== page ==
And like most things, this party discussion will in all likelihood come down to a manner of money. My ex does not let a conversation go by without finding a way to dun me for some expense, from the ridiculous to the even more ridiculous, from the petty to the vengeful (Yes, I did get the house in the divorce, but you should pay for the diseased tree removal because the tree was here while you lived here and if I amortize the benefit you received from its shade, and besides that I would really like to not have to spend all the money if I can get you to shell out something).

Anyway, we weren’t going to spend a  (relative) ton of money on the birthday party this year, most of our disposable income having gone to supporting our legal system (like our health system, the best in the world!). In the end, the ex caves to the kid, and I am left with a few bad choices, the least evil of which is contributing to a birthday party I cannot afford and which even has my daughter a bit nervous due to the social complications.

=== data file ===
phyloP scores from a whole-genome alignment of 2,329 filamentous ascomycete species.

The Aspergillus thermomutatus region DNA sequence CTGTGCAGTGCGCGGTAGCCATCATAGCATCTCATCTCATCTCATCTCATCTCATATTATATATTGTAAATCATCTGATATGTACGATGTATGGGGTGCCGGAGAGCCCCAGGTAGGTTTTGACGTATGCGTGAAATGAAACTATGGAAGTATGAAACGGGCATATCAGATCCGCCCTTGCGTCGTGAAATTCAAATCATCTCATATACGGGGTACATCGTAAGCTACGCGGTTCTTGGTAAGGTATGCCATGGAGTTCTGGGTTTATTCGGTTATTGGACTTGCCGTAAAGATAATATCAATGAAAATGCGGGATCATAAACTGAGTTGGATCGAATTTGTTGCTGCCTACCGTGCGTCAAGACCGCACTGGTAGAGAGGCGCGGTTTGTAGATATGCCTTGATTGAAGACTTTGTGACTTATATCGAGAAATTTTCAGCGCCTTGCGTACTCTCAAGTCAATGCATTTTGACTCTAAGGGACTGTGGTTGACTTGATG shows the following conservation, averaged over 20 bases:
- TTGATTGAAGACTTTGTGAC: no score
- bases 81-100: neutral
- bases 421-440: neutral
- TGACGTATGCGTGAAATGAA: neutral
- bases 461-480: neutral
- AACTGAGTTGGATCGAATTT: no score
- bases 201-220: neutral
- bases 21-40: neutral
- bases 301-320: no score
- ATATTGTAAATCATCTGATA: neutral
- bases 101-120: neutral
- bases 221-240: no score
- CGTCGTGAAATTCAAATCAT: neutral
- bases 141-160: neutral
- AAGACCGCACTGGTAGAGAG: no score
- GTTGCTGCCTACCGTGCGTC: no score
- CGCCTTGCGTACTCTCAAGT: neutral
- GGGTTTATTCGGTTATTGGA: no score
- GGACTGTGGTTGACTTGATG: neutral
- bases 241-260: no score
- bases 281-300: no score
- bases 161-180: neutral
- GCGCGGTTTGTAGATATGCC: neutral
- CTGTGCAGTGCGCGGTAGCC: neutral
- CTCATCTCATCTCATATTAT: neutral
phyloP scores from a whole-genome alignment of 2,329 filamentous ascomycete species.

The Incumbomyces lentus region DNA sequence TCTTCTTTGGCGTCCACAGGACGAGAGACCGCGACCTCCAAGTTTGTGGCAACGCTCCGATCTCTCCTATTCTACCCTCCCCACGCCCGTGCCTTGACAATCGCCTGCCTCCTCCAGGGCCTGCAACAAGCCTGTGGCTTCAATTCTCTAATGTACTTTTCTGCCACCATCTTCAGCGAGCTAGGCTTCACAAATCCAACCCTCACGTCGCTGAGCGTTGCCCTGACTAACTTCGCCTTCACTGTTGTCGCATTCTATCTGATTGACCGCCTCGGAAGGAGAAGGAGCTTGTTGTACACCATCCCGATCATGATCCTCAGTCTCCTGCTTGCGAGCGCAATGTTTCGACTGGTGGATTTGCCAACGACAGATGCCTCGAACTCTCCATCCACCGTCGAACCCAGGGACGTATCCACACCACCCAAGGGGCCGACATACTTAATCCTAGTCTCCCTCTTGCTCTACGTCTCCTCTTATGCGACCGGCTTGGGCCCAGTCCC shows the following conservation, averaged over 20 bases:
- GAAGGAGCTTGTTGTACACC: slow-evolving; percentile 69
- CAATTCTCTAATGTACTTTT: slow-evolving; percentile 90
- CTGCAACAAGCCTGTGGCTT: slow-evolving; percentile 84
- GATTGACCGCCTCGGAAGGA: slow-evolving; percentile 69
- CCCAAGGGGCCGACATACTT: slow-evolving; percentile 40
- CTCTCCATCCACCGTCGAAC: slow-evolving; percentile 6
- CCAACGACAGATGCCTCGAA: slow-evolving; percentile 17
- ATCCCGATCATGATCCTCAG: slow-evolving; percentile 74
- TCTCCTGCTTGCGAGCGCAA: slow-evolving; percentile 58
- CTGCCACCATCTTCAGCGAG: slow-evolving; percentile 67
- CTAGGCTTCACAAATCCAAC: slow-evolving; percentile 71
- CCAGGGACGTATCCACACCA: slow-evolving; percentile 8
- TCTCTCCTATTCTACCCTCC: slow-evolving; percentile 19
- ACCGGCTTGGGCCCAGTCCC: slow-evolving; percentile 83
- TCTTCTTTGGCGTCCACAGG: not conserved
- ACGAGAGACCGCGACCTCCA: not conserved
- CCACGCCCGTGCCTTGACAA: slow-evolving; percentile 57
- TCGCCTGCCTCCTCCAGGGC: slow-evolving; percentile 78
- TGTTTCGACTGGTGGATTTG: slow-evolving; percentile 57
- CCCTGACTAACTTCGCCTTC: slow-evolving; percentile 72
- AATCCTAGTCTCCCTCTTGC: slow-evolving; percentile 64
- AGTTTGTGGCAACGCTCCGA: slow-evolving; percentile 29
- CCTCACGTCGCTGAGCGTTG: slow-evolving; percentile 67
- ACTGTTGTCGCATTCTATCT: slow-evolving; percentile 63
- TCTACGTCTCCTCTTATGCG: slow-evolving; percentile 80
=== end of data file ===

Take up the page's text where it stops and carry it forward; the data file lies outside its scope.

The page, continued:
SO….

Indoor water park, here we come. Or rather, there they go. After last year’s birthday fiasco, I will send my money, but not myself. I will celebrate my daughter’s birthday with her in a less populated venue, with fewer guests and fewer complications, the week before.

Stay tuned for Part 3!

Create a free website or blog at WordPress.com.

Up ↑